However, measures can be taken to prevent and reduce tooth decay. The conclusions of a recent study support contemporary daily dietary guidelines for children that include:

  • Consuming two or more servings of dairy foods
  • Limiting the intake of 100 percent juice to four to six ounces
  • Restricting other sugared beverages to occasional use

This doesn’t mean a person should never drink soda. In fact, drinking it in moderation may represent no harm at all.  However, substituting sugary, acidic carbonated beverages for water or intake of caloric food could be problematic in the long run.

How soda attacks your teeth

The “Sip All Day, Get Decay” slogan isn’t just meant to be a catchy tagline – it’s literally the truth!

Sugar in soda combines with bacteria in your mouth to form acid, which attacks the teeth. Diet or “sugar-free” soda contains its own acid, which also can damage teeth. Each attack lasts about 20 minutes and starts over with every sip of soda you take.

These ongoing acid attacks weaken tooth enamel. Kids and teens are most susceptible to tooth decay because their tooth enamel is not fully developed.

You can avoid tooth decay and other health problems that arise from drinking too many soft drinks, other carbonated beverages, sports drinks, iced and sweet teas and other sweetened liquids (like fruit juices). Limiting your intake, brushing and flossing twice a day and visiting your dentist regularly will reduce your risk of tooth decay improve and/or maintain your oral health.

Stay hydrated the right way

Staying properly hydrated is critical to overall health – and some beverages are better suited for this than others. Most soft drinks contain sugar and caffeine which can actually SPEED UP dehydration.

While drinking sports drinks may keep your body hydrated, the ones with sugar also can unfortunately cause cavities. In addition, non-cola sodas, lemonade and sports drinks can cause significant damage to your teeth enamel, which can lead to tooth decay.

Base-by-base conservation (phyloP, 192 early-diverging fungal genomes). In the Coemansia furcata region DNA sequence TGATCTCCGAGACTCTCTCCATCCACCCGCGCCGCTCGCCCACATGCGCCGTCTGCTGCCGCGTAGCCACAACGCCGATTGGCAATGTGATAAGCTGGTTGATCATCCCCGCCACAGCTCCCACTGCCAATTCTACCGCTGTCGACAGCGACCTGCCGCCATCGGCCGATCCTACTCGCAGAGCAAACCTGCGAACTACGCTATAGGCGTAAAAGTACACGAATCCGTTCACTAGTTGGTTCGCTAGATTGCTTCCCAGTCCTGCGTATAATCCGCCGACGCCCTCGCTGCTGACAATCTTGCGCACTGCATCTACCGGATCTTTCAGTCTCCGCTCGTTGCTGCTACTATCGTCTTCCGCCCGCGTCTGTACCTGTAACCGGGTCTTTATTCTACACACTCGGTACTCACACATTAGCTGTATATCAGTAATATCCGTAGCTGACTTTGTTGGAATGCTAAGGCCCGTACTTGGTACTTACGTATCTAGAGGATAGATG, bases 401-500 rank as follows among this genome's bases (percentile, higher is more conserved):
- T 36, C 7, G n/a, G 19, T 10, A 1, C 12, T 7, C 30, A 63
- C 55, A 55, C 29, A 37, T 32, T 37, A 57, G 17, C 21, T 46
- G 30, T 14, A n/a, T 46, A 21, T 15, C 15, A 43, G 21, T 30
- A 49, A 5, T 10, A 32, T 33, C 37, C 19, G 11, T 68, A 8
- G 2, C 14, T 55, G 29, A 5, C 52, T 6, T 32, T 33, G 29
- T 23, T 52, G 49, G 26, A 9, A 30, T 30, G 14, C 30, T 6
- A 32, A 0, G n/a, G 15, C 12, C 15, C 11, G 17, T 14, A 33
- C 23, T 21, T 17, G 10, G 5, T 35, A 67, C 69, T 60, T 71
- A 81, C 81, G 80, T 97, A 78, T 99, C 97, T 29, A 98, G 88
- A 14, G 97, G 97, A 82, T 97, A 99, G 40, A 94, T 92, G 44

Did you know lack of water is the number one trigger for daytime fatigue? So next time you feel tired at work or school, don’t reach for a caffeinated beverage, drink water. It’s good for your body and won’t damage your teeth like soda and other caffeinated beverages.

DO:

  • Drink soda in moderation (no more than one 12 oz can a day)
  • Use a straw to keep the sugar away from your teeth
  • Swish your mouth out with water after drinking to dilute the acid and sugar if brushing your teeth is not possible.
  • Drink plenty of water (8 glasses a day)

DON’T:

  • Sip for extended periods of time
  • Drink soda shortly before bedtime
  • Brush after meals – wait at least an hour after your last drink or meal before brushing
  • Substitute soft drinks, sports drinks or fruit juice for a meal.

Other tips for maintaining a healthy smile:

  • Chew sugarless gum
  • Visit your dentist regularly
  • Brush and floss daily
  • Drink fluoridated water and use a fluoride toothpaste
  • Read the labels for sugar content

 

2 people found this helpful

I am brush my teeth regularly but my teeth is not look white and underside my teeth is going to be very dull. Please help

BDS
Dentist,
I am brush my teeth regularly but my teeth is not look white and underside my teeth is going to be very dull. Please ...
No toothpaste can make your teeth white. Of you want them brighter, get professional bleaching done.
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I have blood sugar with the range of 200 on p. P. Now I have to remove broken teeth which is paining. Now what efforts will take to remove it.

BDS
Dentist, Raipur
I have blood sugar with the range of 200 on p. P. Now I have to remove broken teeth which is paining. Now what effort...
Kindly get your sugar levels in normal range before extraction. Till then please take an antibiotic course for 3 days and a pain killer like tab ketorol dt 2 tablets dissolved in water. Brush your teeth twice daily using correct brushing technique to maintain your oral hygiene.
1 person found this helpful
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I am 22 years old and I have problems on when I eat some very sweet things then in my teeth paining. Please give me feedback.

MDS Prosthodontics
Dentist, Chandigarh
I am 22 years old and I have problems on when I eat some very sweet things then in my teeth paining. Please give me f...
Hello lybrate-user. Go for scaling and curretage of teeth and also there are chances that you have a decayed tooth which needs filling. Till then brush twice daily and use vantej paste.